Astronomy/constellation

Advertisement


Question
how many stars are in Ursa Minor? and how many major stars are in Ursa Minor?

Answer
Hi Arian,
Second question first... If by "major stars" you mean those brighter stars that define the outline of the "Little Dipper", there are 7; 4 in the "bowl" and 3 in the handle, the beginning handle star is Polaris, or Alpha Ursae Minoris. (Yes, we use lower case Greek Letter designations for the names of the brighter stars in a constellation (area) followed by the Latin Genitive case (possessive case in English) of the constellation because the constellation "owns" the star.  (Polaris has a third and fourth name also, both nicknames,
the Pole Star or the North Star. And at +2.2 magnitude, it's about the 50th brightest star in our night sky.)
But if by "major stars" you mean naked-eye stars with a typical limiting magnitude of about +6th, then there are about 20 - 30 stars in that area, depending on how good your vision is, and how dark of a night sky you have.... so it varies. Binoculars covering down to +8th or +9th magnitude would reveal hundreds, if not thousands of stars in that area.
Since constellations are simply areas of the sky, no one knows the answer as to "how many total stars" are in Ursa Minor; A small 6 inch mirror telescope would perhaps reveal thousands of stars. But since constellations are simply a specific area of sky (like a state), that's like asking... how many trees are growing right now in the state of Texas?  A large telescope like the twin Keck's in Hawaii would reveal probably millions of stars in that area.
And that would be true of ANY constellation (area of sky) that you choose.  With our unaided eyes, we only see the "whales" among all the fishes out there.
Hope this helps,
Clear Skies,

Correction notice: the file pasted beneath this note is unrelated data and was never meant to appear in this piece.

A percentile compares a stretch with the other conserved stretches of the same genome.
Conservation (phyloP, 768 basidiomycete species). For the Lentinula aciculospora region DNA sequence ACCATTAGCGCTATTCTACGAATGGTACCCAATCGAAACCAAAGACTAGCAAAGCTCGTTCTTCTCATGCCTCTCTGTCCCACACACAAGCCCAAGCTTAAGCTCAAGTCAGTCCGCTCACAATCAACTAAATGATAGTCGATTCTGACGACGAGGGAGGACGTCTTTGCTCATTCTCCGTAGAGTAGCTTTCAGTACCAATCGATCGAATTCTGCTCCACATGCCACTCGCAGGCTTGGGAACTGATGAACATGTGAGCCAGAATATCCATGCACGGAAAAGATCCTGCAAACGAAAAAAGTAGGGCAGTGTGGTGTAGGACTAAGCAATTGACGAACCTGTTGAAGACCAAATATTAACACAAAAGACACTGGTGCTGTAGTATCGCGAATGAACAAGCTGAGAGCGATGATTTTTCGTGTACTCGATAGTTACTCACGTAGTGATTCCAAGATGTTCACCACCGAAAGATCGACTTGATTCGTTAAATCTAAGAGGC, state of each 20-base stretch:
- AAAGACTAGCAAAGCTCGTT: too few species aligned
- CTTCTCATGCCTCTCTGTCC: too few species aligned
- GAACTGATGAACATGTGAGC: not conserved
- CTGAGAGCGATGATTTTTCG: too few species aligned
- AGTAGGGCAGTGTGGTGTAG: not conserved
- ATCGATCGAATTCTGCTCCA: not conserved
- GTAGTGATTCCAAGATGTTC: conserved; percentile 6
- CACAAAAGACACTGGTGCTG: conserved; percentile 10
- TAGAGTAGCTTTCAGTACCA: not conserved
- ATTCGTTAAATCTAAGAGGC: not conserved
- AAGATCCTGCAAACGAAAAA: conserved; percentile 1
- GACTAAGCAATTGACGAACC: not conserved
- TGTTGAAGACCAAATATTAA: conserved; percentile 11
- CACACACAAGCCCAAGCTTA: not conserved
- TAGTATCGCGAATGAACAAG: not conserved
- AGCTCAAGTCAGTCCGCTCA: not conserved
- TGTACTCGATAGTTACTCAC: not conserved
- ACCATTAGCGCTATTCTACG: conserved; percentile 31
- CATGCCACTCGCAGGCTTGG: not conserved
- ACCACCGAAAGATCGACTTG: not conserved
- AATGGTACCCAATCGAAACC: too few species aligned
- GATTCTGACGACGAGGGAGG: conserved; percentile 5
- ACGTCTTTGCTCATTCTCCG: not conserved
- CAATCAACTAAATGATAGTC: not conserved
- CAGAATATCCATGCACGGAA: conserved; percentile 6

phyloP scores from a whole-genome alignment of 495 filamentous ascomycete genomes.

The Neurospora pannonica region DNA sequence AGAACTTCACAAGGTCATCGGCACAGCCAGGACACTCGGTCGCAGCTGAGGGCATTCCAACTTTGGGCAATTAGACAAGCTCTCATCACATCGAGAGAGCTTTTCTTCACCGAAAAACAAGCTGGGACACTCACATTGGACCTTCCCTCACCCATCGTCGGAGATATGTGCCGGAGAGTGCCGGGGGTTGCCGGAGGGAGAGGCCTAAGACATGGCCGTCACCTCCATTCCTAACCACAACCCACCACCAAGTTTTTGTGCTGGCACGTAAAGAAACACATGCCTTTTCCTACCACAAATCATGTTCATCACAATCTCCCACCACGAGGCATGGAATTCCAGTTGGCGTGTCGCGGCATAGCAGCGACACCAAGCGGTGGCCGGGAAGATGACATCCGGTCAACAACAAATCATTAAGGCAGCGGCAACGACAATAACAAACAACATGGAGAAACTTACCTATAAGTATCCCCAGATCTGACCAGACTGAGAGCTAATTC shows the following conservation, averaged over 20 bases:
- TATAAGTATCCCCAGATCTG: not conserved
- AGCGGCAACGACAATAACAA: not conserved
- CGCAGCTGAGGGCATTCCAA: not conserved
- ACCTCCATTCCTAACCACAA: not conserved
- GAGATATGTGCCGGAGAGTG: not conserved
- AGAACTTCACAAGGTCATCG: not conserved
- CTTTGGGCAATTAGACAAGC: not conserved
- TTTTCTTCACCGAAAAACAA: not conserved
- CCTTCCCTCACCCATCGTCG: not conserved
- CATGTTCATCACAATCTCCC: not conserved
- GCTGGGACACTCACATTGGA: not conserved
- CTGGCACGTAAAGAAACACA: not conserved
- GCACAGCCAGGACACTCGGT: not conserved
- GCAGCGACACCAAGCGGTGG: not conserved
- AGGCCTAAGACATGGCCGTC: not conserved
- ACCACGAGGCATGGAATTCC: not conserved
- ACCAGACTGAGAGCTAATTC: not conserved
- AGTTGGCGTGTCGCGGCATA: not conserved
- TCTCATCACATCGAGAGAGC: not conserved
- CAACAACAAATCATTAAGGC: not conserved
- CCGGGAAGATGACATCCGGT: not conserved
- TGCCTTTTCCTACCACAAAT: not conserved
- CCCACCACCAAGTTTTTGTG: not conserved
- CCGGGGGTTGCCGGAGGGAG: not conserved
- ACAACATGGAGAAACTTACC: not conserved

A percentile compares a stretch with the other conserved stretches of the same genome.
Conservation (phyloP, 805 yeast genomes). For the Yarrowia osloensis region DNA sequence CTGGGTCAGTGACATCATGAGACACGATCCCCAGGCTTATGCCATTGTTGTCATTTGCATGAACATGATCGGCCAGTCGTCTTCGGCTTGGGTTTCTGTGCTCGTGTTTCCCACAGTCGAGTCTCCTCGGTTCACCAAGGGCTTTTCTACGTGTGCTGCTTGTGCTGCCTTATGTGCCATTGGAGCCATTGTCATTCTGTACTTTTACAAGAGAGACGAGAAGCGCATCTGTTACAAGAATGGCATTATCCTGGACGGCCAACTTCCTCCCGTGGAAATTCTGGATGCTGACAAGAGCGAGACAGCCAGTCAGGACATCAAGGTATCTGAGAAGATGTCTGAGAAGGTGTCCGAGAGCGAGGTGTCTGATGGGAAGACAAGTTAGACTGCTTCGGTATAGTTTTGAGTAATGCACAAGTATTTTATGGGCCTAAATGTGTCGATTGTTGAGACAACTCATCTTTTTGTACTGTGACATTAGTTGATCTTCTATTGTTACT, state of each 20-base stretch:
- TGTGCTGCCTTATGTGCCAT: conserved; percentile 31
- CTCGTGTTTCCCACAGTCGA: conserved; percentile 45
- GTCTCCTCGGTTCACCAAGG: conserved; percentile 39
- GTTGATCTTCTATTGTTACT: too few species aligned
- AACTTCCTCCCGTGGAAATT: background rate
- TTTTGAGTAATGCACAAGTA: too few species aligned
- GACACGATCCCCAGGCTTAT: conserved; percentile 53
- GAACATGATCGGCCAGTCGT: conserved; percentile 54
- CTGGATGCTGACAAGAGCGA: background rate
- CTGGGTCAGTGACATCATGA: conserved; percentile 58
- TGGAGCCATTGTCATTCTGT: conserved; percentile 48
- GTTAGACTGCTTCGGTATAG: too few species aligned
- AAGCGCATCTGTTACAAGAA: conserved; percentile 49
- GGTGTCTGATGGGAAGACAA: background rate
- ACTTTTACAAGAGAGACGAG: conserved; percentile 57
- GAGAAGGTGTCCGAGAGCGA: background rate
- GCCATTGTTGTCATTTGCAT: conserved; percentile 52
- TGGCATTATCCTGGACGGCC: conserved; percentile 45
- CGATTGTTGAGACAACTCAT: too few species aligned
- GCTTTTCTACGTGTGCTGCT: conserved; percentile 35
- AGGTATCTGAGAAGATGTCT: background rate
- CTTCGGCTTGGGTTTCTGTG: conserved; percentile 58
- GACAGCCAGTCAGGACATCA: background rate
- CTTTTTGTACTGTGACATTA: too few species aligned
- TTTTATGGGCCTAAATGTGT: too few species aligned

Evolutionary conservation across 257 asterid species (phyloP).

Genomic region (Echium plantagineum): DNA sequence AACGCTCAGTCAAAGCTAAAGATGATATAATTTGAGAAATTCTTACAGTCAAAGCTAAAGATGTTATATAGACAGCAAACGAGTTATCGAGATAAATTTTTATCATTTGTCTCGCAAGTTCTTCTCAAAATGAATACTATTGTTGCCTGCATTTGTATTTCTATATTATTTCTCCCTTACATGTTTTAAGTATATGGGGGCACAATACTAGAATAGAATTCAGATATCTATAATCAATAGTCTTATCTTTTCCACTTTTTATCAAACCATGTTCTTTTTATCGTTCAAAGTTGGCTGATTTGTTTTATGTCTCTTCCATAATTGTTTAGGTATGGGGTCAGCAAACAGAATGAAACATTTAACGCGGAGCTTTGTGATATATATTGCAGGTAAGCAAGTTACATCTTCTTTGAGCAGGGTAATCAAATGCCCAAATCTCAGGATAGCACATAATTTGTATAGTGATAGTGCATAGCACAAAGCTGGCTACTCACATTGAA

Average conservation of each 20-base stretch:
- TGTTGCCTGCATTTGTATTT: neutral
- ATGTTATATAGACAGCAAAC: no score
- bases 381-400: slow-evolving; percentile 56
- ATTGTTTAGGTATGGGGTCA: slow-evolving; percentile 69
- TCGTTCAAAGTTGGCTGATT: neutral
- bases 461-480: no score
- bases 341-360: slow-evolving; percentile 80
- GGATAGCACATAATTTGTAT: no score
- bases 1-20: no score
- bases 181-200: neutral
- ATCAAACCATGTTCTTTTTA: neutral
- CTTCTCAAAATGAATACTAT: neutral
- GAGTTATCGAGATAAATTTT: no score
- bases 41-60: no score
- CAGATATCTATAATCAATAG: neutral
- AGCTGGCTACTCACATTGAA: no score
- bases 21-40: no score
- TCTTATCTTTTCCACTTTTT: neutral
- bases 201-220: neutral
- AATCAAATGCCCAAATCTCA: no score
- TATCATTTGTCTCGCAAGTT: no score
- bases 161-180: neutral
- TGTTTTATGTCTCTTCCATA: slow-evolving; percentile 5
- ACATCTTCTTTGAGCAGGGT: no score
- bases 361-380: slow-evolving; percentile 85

Tom Whiting
Erie, PA  

Astronomy

All Answers


Answers by Expert:


Ask Experts

Volunteer


Tom Whiting

Expertise

Astronomy has been my hobby/pasttime for over 50 years.  Currently own 3 telescopes, the largest of which is a 30 inch Newtonian truss Dob that is portable.I taught Astronomy/Meteorology at the University Level for 13 years before retiring in 1995. Being retired and home most of the time, I am able to answer all questions relatively quickly, unless it's a new moon weekend with good observing conditions.  No astrology questions please, or questions about alleged UFO picture identifications.

Experience

Experience: Astronomy has been my hobby and study for over 50 years. We currently now own a 30 inch portable telescope (Updated - Pennsylvania`s largest portable telescope). It can be seen on our website at:http://www.velocity.net/~bwhiting and also attend several regional starparties during the year, and have been on 5 total solar eclipse expeditions.

Organizations: President, Erie County Mobile Observers Group for over 15 years.

Publications: Wrote the "Over Erie Skies" newspaper article in our local newspaper for 11 years (1975-86).

Education: Masters Degree- Taught at the University level for 13 years. Retired 20 years -USAF Pilot - KC-135 with 180 combat missions;  Also Eagle Scout, Philmont staff 2 Yrs, Order of Arrow Lodge Chief, Ham Radio (inactive).

Awards: two discoveries: The mini-coathanger asterism in Ursa Minor (the little dipper) And the mini-ladle- another asterism in the bowl of Ursa Minor. Clients: Currently President of the ECMOG as mentioned above.

Education/Credentials
BS  Metallurgical Engineering Grove City College, PAMaster's Degree, Gannon University, Erie, PA Also retired USAF pilot, 20 years.

©2016 About.com. All rights reserved.